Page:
I was at the hospital today visiting someone. As we walked into the hospital, we saw someone with a service dog waiting to pay for parking. I also the person in front of us reach out and start petting the dog. I wanted to warn the person not to do it but it was too late. The person with the service dog needed to tell the person to stop.
I understand this situation from both sides. We have a service dog (now retired) in our family. He is an autism service dog and we worked with our son Logan. The purpose of the service dog was for safety for Logan. Logan was tethered to Halo and he could go only as far as the dog would let him.
When we would be out, there would often be people who would try and pet Halo. I usually was able to stop people. There would be a few people who would ask first. It was still a no but I appreciated that they asked. There was a big badge on his jacked that said “Don’t pet,” but most people didn’t seem to notice.
It is important not to pet a service dog when they are in jacket. There is meant to be a strict difference between life in and out of jacket. When they are in jacket, they are working. Petting a service dog in jacket confuses them. It also teaches them to seek attention when they are supposed to be focused on the needs of the person they are working with.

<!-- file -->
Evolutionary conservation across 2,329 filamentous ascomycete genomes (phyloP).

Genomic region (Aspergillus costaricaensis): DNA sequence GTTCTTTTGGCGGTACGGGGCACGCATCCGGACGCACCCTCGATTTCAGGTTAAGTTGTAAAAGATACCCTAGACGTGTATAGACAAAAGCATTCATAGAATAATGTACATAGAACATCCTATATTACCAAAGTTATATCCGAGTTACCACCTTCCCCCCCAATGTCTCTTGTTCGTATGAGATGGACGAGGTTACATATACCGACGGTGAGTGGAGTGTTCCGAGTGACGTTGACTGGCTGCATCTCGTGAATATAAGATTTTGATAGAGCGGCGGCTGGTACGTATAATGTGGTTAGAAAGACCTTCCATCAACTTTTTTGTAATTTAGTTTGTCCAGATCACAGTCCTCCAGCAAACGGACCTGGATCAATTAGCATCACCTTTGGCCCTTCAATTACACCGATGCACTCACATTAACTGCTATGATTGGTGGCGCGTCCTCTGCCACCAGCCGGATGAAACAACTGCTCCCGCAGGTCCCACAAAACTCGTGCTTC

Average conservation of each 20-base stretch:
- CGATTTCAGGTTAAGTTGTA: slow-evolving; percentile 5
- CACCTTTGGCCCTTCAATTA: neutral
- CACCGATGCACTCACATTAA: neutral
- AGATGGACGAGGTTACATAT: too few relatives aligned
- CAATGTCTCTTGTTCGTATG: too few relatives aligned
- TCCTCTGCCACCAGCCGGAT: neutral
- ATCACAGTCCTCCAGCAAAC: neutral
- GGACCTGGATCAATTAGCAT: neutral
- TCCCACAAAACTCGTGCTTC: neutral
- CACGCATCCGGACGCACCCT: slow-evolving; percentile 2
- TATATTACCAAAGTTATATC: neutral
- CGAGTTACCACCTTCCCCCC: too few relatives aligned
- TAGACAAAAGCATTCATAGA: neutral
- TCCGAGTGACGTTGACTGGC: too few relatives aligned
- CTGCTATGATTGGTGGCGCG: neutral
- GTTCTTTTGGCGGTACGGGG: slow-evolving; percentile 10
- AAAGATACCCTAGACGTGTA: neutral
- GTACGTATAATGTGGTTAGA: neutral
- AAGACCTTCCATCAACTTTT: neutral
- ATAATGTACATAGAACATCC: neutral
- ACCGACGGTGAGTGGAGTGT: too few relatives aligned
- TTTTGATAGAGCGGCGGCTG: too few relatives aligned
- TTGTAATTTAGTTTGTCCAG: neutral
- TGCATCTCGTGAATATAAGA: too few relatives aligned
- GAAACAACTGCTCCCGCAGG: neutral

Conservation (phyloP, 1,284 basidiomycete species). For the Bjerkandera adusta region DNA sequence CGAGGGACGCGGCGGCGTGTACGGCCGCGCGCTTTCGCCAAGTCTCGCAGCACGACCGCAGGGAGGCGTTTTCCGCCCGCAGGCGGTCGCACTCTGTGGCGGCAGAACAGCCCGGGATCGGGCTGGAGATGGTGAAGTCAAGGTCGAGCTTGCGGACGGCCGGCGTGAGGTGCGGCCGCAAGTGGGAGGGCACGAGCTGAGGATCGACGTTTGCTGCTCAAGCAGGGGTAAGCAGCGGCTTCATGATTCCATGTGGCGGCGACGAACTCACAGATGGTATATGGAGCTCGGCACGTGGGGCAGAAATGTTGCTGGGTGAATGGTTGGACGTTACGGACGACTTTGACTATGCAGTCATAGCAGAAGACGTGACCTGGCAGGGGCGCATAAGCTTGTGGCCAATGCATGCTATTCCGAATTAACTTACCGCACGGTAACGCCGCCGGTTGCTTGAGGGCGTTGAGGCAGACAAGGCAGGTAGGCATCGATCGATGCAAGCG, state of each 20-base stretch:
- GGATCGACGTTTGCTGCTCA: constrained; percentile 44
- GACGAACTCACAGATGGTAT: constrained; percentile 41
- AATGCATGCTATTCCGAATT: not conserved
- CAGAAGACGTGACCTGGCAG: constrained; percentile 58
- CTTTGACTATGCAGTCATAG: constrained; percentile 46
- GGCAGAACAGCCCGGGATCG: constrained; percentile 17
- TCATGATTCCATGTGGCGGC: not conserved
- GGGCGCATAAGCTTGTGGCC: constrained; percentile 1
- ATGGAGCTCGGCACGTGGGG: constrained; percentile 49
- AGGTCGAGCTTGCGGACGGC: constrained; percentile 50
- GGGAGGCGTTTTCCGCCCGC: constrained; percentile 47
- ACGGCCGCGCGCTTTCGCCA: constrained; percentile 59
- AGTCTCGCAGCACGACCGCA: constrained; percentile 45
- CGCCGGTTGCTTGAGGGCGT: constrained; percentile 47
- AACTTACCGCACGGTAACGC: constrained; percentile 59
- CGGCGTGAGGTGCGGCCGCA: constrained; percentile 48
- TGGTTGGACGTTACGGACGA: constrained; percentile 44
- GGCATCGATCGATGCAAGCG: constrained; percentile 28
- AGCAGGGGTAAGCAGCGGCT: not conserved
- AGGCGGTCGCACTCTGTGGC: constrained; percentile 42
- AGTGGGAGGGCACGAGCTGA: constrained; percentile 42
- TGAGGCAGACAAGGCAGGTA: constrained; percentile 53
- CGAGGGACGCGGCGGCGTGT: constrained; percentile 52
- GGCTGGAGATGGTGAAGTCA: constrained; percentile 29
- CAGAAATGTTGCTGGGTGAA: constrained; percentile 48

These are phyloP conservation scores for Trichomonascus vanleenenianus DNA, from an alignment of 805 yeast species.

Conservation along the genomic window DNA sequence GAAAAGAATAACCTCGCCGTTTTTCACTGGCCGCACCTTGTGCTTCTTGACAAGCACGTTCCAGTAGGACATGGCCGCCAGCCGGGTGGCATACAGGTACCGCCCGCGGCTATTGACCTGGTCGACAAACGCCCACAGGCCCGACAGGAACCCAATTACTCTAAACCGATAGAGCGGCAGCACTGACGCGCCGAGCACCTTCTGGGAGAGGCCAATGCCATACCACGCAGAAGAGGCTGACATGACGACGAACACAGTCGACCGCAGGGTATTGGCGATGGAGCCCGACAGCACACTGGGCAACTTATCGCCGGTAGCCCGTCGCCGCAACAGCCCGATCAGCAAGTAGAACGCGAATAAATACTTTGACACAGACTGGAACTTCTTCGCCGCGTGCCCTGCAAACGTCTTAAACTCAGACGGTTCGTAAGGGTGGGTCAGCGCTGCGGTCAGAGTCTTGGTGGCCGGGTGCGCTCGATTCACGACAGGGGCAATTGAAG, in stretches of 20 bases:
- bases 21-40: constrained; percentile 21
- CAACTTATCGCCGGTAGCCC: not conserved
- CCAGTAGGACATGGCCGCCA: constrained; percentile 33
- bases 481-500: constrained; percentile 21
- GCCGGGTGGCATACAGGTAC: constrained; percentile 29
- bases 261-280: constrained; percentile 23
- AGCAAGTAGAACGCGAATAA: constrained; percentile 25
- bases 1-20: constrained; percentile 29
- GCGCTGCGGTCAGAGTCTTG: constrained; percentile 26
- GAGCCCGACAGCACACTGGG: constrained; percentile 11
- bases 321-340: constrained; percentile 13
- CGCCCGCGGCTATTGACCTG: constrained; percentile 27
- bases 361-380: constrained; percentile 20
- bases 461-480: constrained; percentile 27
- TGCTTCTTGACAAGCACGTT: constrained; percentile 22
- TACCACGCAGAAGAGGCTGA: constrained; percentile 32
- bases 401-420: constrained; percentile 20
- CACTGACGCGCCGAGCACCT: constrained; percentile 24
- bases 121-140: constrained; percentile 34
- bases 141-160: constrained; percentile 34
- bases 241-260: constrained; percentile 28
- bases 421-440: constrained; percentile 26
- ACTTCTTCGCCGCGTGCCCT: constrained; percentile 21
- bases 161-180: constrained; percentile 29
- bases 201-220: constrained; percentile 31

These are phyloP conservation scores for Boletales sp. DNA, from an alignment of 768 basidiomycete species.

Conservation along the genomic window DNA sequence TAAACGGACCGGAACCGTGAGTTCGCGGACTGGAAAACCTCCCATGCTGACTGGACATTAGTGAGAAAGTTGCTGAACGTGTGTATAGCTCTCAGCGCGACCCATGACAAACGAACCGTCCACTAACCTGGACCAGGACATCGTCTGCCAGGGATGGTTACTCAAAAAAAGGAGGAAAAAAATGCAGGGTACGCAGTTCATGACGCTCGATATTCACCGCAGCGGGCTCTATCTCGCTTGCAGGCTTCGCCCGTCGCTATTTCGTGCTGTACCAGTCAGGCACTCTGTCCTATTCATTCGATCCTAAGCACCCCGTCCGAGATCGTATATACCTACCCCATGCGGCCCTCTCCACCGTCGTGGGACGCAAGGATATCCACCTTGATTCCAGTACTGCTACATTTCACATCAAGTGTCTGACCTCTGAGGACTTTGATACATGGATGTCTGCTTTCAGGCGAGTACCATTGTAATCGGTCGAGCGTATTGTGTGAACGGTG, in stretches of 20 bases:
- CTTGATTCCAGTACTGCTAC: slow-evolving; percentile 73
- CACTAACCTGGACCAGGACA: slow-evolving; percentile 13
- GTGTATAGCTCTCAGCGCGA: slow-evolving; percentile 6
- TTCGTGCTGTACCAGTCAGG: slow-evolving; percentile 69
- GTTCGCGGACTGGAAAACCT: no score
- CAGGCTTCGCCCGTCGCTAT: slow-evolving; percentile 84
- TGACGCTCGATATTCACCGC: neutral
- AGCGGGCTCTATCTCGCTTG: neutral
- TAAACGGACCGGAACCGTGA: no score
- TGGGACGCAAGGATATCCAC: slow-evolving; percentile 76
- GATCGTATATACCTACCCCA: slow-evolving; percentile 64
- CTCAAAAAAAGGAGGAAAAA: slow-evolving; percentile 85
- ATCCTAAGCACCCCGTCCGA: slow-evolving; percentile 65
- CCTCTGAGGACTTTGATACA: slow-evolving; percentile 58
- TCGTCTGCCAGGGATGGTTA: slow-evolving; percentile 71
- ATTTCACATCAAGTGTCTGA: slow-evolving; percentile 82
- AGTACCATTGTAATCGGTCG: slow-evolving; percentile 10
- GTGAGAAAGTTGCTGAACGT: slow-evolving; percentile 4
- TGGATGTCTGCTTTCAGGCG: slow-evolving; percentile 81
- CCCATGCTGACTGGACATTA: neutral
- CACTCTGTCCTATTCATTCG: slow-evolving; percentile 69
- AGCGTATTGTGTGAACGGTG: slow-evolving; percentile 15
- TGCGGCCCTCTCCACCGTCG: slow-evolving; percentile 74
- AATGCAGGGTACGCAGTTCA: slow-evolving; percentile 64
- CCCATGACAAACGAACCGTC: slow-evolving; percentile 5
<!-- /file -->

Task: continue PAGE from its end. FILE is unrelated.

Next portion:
When a dog is out of jacket, they are a dog. We played hard with Halo when he was out of jacket and had lots of fun. But when that jacket was on, it was strictly business.
At the same time, I understand the temptation. Our dog is adorable and so are many service dogs. We had people who knew they were not supposed to pet Halo but loved him so much that they would put their hands in their pockets to stop themselves.
I know that it is hard, but if you see a service dog of any kind, do not pet them if they are in jacket. Even if you can’t identify a person with a disability, the dog is off limits.